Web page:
So I prepared an entire batch of chocolate chip cookies and divided them up into little freezer bags of three. Every Saturday I know I have that beautiful, chocolaty sweetness to look forward to. If i didn't have that, I wouldn't keep track of what I was eating. A candy bar here. A brownie there. I wouldn't know from one week to the next how much junk food I was eating.

Knowing I've got cookies coming on Saturday makes the sacrifice during the week sustainable.

Sustainable sacrifice.

Now, just as a quick side note, the types of sacrifices that move the debt needle the fastest are monthly sacrifices like cable TV, subscriptions services, and the like. Maybe for this summer you decide not to purchase a golf membership. (I know, heresy!) Or if cutting out television entirely isn't an option, maybe a cheaper package with fewer channels is the way to go for the next year.

Making sustainable sacrifices will help you make progress, which will help keep you motivated to make more sacrifices to keep on keeping on.

Thursday, July 31, 2014

Breaking Free Part 4: The Things We Didn't Give Up

It's been two years since Danielle and I started down this road toward debt-free living. It's been a challenge, a fun ride, a ministry, and a blessing, all rolled into one adventure. This week we'd like to look back on our journey, share some of the intricacies of how and why we do it, and hopefully encourage you to gain some ground in your financial battle.



The Things We Didn't Give Up
Too often Danielle and I harp on all the sacrifices we've made. No movies. No restaurants. No this. No that.

Woe is we!

Although it's the sacrifices that are the hardest, there's lots of other stuff that we DON'T sacrifice. Like Superman holding back that train, or a fly bouncing against the glass, we're determined not to surrender these things, stubbornly holding onto them in dogged determination to retain some sanity in the midst of all the sacrifices.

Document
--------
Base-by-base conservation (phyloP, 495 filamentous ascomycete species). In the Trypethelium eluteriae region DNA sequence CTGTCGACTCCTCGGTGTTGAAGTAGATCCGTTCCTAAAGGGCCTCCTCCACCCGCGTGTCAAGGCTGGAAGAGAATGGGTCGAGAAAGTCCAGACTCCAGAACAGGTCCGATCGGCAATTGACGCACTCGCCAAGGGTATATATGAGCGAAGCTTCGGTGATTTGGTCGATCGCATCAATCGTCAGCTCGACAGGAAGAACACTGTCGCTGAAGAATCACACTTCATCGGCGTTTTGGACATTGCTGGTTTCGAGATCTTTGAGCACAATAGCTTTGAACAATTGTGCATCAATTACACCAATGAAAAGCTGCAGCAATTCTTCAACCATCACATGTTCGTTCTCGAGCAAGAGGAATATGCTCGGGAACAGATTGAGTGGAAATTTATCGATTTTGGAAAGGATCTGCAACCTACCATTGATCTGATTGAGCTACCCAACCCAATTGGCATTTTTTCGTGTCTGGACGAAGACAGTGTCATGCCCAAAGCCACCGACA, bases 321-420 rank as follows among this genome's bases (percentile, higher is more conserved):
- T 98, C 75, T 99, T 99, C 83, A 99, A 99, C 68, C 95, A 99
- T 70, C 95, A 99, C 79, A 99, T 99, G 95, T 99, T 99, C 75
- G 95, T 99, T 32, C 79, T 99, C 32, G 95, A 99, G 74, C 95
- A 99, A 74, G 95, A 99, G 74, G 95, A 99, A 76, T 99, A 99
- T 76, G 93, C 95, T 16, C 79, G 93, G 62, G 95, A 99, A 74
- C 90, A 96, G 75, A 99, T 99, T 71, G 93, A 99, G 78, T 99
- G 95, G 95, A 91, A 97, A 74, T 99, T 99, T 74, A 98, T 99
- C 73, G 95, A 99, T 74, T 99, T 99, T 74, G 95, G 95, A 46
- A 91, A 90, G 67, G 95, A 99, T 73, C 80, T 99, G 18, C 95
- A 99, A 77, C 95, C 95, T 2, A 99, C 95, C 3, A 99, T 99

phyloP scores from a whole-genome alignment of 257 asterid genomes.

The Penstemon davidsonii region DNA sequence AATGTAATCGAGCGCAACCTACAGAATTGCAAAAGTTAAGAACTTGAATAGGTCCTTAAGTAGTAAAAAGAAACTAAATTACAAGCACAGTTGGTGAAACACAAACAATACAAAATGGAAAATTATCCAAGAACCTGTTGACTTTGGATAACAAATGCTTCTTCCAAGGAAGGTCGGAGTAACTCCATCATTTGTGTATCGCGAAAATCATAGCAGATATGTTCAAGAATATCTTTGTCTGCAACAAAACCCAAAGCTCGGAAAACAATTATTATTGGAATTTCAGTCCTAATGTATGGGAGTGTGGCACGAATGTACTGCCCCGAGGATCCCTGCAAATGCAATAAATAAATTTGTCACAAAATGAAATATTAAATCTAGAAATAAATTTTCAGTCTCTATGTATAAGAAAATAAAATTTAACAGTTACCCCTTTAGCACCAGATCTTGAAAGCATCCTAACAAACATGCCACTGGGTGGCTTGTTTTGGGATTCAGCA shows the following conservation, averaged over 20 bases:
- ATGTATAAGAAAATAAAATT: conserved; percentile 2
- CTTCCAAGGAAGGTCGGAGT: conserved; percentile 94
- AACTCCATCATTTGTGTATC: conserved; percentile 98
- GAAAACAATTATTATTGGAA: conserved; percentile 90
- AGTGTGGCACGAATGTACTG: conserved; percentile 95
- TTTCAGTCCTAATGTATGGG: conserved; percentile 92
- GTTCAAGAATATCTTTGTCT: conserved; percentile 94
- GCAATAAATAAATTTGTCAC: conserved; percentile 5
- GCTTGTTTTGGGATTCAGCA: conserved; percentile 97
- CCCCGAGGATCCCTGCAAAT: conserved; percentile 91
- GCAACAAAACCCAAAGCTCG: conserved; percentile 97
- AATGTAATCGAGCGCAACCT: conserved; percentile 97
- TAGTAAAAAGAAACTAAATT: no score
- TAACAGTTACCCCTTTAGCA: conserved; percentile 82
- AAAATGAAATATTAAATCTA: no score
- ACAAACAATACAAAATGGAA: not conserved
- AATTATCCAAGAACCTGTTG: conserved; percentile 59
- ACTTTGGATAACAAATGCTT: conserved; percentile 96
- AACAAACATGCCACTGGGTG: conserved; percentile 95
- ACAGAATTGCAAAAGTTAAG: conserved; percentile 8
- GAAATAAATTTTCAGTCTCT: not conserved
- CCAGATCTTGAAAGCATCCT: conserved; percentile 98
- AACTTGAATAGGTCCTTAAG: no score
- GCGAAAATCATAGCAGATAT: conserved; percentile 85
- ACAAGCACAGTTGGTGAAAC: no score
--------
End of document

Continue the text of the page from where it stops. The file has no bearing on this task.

This is kind of an essential part to this whole journey, actually. Because you can go too far with all the penny pinching, the budgeting, and the Dave Ramsey fanfare. To really be successful—and to not go crazy—you've got to be stubborn in some areas. So here are some of the things that Dani and I have refused to give up.

(Also note that these things are different for everyone. What you chose to keep might be totally different.)

Giving

I'm a natural giver. I love blessing others, but I always wish I could give more. In the past I wouldn't hesitate buying a birthday present for someone that cost more money than I could afford. "I'll get my paycheck next week," I'd tell myself. "I'll just pay for it then." But that's not a good habit to get into. Like Dave Ramsey is fond of saying, "Live now like no one else so that tomorrow you can live and give like no one else."

So, someday, Danielle and I will have the money to "give like no one else," but for the time being we need to be a bit more conservative. Still, we like to give, to others and each other. So we have a fund for birthday presents, Christmas gifts, baby showers, weddings, and anything else that may come up. It's not a lot, but it's what we can manage for now.

Tithing

Apart from giving to others, Danielle and I believe that, first and foremost, we need to give to God. Tithing honors Him, it reminds us that everything we have comes out of His hands, and it increases our faith. We have never not tithed since the day we got married, and we intend to keep it that way. The missed blessings of not tithing aren't worth the risk.

For a more detailed look at tithing in the midst of paying off debt, see our post: Is It Ok To Stop Tithing To Pay Off Debt?

Investing in My Photography